What the Government has said
Upon confirming that the cost of a carrier bag in England will double to 10p from April 2020, the Government also proudly announced that sales of carrier bags have fallen by 95% since the introduction of the ‘plastic bag tax’ in 2015.
The compulsory plastic bag charge currently only applies to retailers with more than 250 full-time employees but from next year the new charge will apply to all shops.
226 million ‘single use’ plastic carrier bags were sold by larger retailers in the past year. The total number sold (when all retailers are included) may be several times that.
Is the Government’s claim true?
An excellent piece of journalism by Channel 4 News last year highlighted that the Government’s figures only relate to ‘single use’ plastic bags and not so-called ‘bags for life’, which have of course become the new normal in most supermarkets.
In 2019, Channel 4 News asked the leading supermarkets mentioned above for more comprehensive numbers, to better understand the progress that had been made. This is the response they received.
|Tesco||Declined to provide data|
|Sainsbury’s||Declined to provide data|
|Asda||Declined to provide data|
|Morrison’s||Declined to provide data|
Tesco reportedly said that it was not legally obliged to share this information, while Sainsbury’s cited commercial sensitivity.
Channel 4 News found that collectively Waitrose, Co-Op and M&S sold 58.8 million bags for life in 2018-19, a mere 2% annual decrease. It pointed out that two years prior, all supermarkets did in fact publish similar data, which triggered unwanted negative publicity, hence their reticence at the time of asking.
In 2019, the Environmental Investigations Agency (EIA) showed that Tesco were the worst offender, having sold 430 million bags for life, 40% more than Sainsbury’s figure of 269 million, with the other supermarkets reporting lower sales.
The problem with bags for life
It goes without saying that bags for life are stronger than conventional plastic carrier bags. This is, of course, because they contain far more plastic.
Findings place the ‘life’ of an average carrier bag (be it ‘single use’ or ‘reusable’) at somewhere between 10 and 20 minutes. Before they are then discarded, and potentially headed for landfill, or worse the ocean.
Research has suggested that a bag for life needs to be used at least 12 times before it can hope to be better for our planet than its ‘single use’ cousin. Sadly most do not achieve close to that.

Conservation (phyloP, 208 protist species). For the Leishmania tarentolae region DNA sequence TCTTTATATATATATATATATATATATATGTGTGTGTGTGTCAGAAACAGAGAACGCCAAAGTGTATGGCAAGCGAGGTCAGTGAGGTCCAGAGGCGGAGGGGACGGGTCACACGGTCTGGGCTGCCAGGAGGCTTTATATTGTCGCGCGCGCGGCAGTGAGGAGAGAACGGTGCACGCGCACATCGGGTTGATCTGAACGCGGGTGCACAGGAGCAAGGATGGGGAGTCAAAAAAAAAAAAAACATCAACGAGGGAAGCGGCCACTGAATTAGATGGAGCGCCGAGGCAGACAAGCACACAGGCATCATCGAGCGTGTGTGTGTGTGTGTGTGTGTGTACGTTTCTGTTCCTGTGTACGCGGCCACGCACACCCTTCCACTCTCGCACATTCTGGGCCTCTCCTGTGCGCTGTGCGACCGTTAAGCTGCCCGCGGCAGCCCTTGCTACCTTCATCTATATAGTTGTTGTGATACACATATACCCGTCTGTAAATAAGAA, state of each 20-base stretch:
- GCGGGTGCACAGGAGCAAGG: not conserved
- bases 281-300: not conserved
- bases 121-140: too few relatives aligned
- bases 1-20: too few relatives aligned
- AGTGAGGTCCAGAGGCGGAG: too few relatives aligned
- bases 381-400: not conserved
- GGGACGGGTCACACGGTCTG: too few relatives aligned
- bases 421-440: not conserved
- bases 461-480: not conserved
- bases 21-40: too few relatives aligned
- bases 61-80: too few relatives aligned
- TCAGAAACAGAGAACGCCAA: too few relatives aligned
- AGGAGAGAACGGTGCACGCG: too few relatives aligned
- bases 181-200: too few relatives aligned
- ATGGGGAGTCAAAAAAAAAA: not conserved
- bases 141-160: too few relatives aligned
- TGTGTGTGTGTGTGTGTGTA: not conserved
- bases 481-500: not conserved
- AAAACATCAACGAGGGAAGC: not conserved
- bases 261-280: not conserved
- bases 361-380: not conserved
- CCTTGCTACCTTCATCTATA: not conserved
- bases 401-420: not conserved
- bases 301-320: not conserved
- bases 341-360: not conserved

The Marine Conservation Association’s Dr Laura Foster has previously criticised brands like Sainsbury’s for only offering bags for life (they did away with single use bags entirely), because: “people are using them effectively as single use bags” and “they contain much more plastic.” Dr Foster believes that retailers should be incentivising customers to bring their bags back by charging much more for them – upwards of 60p.
A 2018 Times article, ‘Scourge of more than 1bn plastic bags for life’, suggested that the average UK household was using 44 bags for life in a year and argued that: “many customers treat them as single-use carriers, discarding them and buying new ones on their next shopping trip.”
The MD of Iceland, Richard Walker, was even quoted last year saying: “We are selling less of them [single use carrier bags] but it’s not yet less enough that it’s compensated in terms of the extra weight that they are for the fewer amount of bags that we are selling. So therefore I haven’t yet reduced the total amount of plastic weight, even though I have eliminated 5p carrier bags.” Pretty damning.
According to Channel 4 News’ item, nearly one in three bags sold in 2019 was a bag for life, with no evidence of a fall in their use, while the available evidence suggested that “the introduction of bags for life might have actually increased the overall amount of plastic being used.”
The Government’s figures seemingly do not provide a full or accurate picture of things (sound familiar?). The use of ‘single use’ plastic carrier bags does indeed continue to fall, helped no doubt by the fact that a growing number of supermarkets do not provide them as an option!
They have largely been replaced by bags for life, yet these contain far more plastic and are heavier and bulkier to ship, resulting in more packaging and a higher amount of fossil fuels being consumed. And their usage isn’t falling very much if at all.
Plastic bags for life need to be used at least a dozen times to be a better alternative environmentally, yet the lifespan of the average carrier bag in the UK is under 20 minutes meaning that this will rarely be the case.
Also, the Government’s figures relate only to the seven supermarkets highlighted above. The true picture, when looking at the retail sector as a whole, is much harder to gauge.
So, what is the solution? We would suggest that most of us have more than enough bags at home, whatever they are made from (jute, juco, cotton, plastic, or indeed reusable or cardboard boxes…), to last for many years. We should be using them, to death, and shop should stop readily supplying bags of any kind. That is how we bring about real and lasting change and stop this issue becoming yet another political football.
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